So, with everything I had, I picked up my feet and hurled myself toward shore. I had no idea where we were, thinking I was seeing boats, but it was a wall. Picking up my pace made water start pouring in my nose and down my throat, which I’d been trying to prevent the entire swim. The way the wind was blowing, nearly every breath resulted in a mouthful of water. I was too tired to care anymore. I just wanted to finish. I knew the shore was close, but had given up believing it was that close. I knew all I could do was to push as hard as I could until we either got pushed back out to sea or made it through. I was starting to wonder what would happen if we couldn’t make it in, but pushed the thought aside. SWIM.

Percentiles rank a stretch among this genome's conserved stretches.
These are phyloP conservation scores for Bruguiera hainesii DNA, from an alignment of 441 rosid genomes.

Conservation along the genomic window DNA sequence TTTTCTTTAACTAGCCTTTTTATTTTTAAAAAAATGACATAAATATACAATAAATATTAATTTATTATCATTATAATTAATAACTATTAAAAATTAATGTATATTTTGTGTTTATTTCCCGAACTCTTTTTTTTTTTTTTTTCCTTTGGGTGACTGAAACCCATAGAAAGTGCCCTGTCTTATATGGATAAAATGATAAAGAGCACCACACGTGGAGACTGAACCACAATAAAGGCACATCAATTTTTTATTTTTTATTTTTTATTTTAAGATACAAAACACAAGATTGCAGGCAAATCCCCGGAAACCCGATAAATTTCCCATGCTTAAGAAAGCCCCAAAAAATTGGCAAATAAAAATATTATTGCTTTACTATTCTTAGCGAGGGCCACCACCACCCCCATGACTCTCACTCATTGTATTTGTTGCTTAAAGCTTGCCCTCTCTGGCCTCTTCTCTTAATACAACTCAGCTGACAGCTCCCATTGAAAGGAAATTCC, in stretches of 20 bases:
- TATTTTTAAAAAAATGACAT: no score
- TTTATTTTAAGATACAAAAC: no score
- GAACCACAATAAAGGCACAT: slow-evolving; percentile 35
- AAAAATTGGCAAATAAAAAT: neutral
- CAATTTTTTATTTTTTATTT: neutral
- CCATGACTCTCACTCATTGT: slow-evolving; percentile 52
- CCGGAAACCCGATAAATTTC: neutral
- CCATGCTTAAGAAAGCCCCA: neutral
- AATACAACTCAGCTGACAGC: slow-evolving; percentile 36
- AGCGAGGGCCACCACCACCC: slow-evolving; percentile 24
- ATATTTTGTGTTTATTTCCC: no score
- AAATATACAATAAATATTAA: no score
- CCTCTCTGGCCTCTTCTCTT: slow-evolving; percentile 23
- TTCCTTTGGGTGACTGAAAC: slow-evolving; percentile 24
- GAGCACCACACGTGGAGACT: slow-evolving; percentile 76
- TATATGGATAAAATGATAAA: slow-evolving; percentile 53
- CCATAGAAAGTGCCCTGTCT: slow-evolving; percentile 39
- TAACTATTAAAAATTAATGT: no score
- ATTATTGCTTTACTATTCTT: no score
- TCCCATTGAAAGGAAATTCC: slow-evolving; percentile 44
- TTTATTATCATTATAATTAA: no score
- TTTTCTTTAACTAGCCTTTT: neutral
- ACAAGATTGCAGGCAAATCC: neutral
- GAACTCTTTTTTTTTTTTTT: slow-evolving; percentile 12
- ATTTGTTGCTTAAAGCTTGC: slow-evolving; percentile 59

And then suddenly, I saw ground. Solid, real, hard, ground. I was familiar enough with the beaches in the area to know I wouldn’t be able to stand, so I took off my goggles and crawled gingerly to shore. Spent. Disoriented. DONE.There was a crowd of amazing people there to greet me. Somehow, they knew I’d been munching M&Ms and someone draped me in a towel and then a dry robe. They handed me candies and champagne.I had carried my rock from Chatfield with me the entire swim, so I told the story of the rock and dropped it onto the beach and swapped it for something bigger and newer. I remember cameras being there and my friends and people, but no idea what was said, except for a few videos I’ve seen of it. I’ve never been quite so disoriented at the end of a swim. Karl told me later that I seemed more out of it than he’d ever seen me.